Six Nations 2013: Mike Blair previews Scotland's chances against Wales

Scotland v Wales

It's been a fairly bizarre Six Nations for Wales and Scotland.

Scotland have been sorely lacking in possession in their three games to date but have come out with two wins.

This has been mainly down to taking try-scoring opportunities, good scramble defence and having the most prolific goal-kicker in the championship.

There should be some concern over the trend in match statistics and greater possession will certainly give greater opportunities to win Test matches.

Statistics make more sense when you try and look for explanations for them. Their low territory has massively affected the possession statistics as Scotland have so far refused to mess around in their own half of the pitch and have chosen to play for position with competitive kicks generally from the base of the ruck with Greig Laidlaw, or straight from the set-piece.

Scotland's opposition, in contrast, have looked to keep the ball in hand, Italy especially playing from deep with England and Ireland playing multi-phase rugby, confident in their ability to recycle possession and attempt to wear down the Scottish defence. This goes a small way into explaining how these statistics arise.

Against Wales, I believe they will maintain their tactics of not playing in their own half but will look to improve on their kick chase, making it a real 50/50 contest in the air. Alex Cuthbert will be the aerial target.

As expected, there aren't many changes with the notable exception of Duncan Weir who made a positive impact versus Ireland. His big boot will take the focus off Laidlaw a touch and perhaps points slightly more towards the kick pressure game.

Once Scotland hit the 50m line, Dan Biggar has to be tested out. He can tackle but there are yards to be made and I'd like to see Tim Visser and Johnnie Beattie searching him out. Don't be surprised to see a few different attacking kicks too, a good tactic against a rushing Welsh defence.

There also needs to be some improvements in front line defence. The two or three errors against Ireland will be punished by the Welsh.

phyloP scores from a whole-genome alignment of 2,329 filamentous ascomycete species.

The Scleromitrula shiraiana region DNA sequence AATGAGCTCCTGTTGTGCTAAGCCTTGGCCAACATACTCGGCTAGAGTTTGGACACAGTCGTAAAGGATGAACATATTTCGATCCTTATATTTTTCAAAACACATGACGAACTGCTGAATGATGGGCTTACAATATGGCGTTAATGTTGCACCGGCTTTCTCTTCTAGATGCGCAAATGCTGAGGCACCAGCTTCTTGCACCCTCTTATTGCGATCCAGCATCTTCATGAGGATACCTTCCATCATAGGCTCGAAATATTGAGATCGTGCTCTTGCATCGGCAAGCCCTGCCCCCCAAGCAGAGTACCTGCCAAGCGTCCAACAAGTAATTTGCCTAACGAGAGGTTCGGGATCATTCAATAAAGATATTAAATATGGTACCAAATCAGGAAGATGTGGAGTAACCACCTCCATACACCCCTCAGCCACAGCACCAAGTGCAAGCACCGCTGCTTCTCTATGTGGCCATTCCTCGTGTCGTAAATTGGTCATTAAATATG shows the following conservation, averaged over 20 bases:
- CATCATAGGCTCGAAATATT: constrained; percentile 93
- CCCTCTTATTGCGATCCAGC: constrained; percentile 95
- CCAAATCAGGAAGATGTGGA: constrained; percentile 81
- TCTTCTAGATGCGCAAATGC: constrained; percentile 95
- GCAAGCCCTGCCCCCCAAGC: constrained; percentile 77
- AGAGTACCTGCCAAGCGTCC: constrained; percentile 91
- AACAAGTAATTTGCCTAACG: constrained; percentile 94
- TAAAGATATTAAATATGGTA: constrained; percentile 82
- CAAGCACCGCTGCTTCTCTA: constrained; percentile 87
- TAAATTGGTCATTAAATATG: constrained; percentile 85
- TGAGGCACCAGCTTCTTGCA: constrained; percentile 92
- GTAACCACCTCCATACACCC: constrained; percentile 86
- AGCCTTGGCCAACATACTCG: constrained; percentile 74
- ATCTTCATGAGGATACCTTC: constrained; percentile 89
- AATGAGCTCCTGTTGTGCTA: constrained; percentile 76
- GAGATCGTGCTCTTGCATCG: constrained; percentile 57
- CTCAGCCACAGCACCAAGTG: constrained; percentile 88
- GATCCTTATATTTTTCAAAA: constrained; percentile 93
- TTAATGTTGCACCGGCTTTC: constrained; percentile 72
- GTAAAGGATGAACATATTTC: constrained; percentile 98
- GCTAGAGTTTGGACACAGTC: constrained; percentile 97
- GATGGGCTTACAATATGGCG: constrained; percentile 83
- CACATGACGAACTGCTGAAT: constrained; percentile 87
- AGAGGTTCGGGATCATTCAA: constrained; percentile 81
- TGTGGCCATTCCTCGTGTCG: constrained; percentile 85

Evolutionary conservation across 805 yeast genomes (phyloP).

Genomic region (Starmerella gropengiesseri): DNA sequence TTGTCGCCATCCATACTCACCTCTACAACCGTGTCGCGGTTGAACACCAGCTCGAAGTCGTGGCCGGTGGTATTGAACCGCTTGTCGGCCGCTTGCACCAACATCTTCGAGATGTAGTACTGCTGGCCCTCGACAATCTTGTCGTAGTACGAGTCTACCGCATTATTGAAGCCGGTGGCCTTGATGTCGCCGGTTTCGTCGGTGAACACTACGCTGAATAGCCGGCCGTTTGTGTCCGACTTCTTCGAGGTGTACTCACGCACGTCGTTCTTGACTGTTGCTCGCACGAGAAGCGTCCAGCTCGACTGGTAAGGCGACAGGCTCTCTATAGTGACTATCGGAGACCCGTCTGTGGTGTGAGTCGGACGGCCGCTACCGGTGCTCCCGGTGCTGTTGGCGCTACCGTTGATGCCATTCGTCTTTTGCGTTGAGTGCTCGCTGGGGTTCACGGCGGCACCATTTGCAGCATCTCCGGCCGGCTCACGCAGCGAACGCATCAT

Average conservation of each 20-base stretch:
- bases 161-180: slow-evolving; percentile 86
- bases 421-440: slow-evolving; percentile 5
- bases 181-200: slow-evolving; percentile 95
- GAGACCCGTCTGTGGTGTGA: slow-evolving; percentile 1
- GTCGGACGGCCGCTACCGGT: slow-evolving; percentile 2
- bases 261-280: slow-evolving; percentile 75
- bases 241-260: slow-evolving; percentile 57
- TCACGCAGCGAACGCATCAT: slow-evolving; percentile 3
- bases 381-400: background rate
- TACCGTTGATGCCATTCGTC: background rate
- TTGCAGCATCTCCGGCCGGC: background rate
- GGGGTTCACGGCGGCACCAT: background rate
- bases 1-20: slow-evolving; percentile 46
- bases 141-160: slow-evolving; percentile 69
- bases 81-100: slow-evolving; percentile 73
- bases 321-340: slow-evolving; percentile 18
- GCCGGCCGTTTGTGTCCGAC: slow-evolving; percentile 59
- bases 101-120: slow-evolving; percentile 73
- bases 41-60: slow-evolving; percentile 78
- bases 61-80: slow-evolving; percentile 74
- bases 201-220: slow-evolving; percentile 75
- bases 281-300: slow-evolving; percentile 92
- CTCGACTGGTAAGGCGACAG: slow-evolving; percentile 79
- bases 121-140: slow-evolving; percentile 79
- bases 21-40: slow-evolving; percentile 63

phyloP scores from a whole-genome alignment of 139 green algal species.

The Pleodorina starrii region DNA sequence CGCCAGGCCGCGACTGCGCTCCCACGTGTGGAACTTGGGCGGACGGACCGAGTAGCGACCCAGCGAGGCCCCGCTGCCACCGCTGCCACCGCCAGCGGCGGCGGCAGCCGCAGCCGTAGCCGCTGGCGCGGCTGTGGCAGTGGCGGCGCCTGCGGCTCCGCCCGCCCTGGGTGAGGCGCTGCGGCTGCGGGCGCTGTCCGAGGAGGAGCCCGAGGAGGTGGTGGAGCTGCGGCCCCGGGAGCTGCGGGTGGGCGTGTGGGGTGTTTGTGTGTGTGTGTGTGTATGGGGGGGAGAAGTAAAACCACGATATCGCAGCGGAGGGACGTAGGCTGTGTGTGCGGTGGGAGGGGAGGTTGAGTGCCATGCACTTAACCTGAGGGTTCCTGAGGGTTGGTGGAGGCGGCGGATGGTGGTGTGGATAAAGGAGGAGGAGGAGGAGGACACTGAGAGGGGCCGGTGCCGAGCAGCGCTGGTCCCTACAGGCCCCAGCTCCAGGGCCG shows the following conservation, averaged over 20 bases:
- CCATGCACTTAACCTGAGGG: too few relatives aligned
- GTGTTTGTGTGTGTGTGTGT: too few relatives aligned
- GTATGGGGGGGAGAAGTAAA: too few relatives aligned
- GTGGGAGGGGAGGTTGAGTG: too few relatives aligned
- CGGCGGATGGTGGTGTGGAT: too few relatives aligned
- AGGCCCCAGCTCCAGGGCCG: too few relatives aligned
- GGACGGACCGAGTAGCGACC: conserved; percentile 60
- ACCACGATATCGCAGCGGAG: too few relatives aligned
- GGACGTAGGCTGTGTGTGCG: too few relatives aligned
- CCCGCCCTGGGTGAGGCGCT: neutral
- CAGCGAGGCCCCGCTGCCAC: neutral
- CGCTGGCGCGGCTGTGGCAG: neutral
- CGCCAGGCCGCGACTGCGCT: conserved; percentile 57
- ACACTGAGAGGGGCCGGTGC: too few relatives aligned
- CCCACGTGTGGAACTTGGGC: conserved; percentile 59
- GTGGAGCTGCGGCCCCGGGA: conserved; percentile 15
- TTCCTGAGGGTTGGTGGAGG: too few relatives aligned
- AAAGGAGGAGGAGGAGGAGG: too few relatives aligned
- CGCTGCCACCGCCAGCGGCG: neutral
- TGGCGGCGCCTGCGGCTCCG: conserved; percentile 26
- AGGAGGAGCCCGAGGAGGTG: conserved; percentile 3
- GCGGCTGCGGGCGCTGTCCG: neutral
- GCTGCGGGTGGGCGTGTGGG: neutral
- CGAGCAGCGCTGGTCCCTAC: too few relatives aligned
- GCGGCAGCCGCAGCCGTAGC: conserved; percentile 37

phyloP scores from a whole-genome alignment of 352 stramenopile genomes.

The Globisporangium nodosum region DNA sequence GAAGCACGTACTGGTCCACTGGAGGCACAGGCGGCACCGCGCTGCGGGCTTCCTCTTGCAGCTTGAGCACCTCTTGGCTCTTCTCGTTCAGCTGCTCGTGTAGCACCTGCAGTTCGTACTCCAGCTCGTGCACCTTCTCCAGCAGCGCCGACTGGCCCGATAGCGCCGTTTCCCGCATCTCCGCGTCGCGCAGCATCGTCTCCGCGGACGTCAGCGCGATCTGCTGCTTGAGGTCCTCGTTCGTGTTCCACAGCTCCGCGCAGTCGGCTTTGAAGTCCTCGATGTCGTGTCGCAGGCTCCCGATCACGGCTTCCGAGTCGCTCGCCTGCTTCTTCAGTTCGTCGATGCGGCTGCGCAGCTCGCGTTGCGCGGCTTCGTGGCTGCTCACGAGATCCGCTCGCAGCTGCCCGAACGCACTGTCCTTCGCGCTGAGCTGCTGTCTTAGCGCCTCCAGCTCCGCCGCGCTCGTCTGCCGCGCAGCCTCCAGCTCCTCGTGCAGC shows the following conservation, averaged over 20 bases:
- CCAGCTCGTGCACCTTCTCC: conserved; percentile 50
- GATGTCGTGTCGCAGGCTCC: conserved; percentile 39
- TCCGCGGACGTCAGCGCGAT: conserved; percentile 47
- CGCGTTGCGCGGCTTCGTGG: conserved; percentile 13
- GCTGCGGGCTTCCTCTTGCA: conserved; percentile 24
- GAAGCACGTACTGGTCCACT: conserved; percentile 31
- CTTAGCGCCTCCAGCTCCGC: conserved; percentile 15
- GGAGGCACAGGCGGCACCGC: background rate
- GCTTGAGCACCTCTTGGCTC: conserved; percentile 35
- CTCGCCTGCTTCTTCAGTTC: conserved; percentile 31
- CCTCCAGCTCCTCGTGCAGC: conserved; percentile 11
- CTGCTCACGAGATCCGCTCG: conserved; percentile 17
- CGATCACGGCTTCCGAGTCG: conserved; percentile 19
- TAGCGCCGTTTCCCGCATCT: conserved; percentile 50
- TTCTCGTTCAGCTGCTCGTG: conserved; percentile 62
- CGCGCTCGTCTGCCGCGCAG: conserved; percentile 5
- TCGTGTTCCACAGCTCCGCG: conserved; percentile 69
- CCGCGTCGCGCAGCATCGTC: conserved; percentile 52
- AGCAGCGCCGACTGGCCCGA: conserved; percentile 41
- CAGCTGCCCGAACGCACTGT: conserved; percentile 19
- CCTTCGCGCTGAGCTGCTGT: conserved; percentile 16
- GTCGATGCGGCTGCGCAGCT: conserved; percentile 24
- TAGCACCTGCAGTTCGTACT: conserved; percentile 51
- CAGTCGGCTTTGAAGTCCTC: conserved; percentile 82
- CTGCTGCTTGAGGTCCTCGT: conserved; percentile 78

The ease with which debutant centre Luke Marshall broke through a couple of times two weeks ago means Wales too will be looking at the tight two-pass plays with late movement and deception. Winger Alex Cuthbert has already scored two tries in the Championship in similar fashion.

Wales come into the game with two victories to their name as well and have produced a real mixed bag of performances.

Having been 30-3 down at the Millennium Stadium, to a Brian O'Driscoll-inspired Ireland, after seven consecutive defeats, they will have been pulling their hair out. A better second- half display, followed by a ground-out win in Paris - not to be underestimated - and a composed, organised performance against Italy, shows a side that is building in confidence.

The Welsh side of the past three to four years have prided themselves on their conditioning work, and, in 2009, 2011 and 2012 this has played a major part in their winning tactics against Scotland.

Not kicking the ball to touch, therefore keeping the ball in play for as long as possible, targeting the breakdown, direct ball carrying and power at the scrummage, have been key in those victories. Expect to see the same again and watch in particular for both wingers, Cuthbert and George North, popping up all over the pitch for a ball carry.

With Biggar at 10 there is certainly not the flair of James Hook or the ability to attack the line like Rhys Priestland, but he is quietly coming onto a game and bosses the people around him with the confidence of a man playing his 50th international.

He has the quality of kicking game to play the corners and with Scotland's increasingly dangerous back three, they may prefer the line-out option as opposed to handing over a counter-attacking opportunity to the Scots.

So, there we have it. That's what I expect to see but this championship has been so up and down that nothing would surprise me.

Anyone for the draw?

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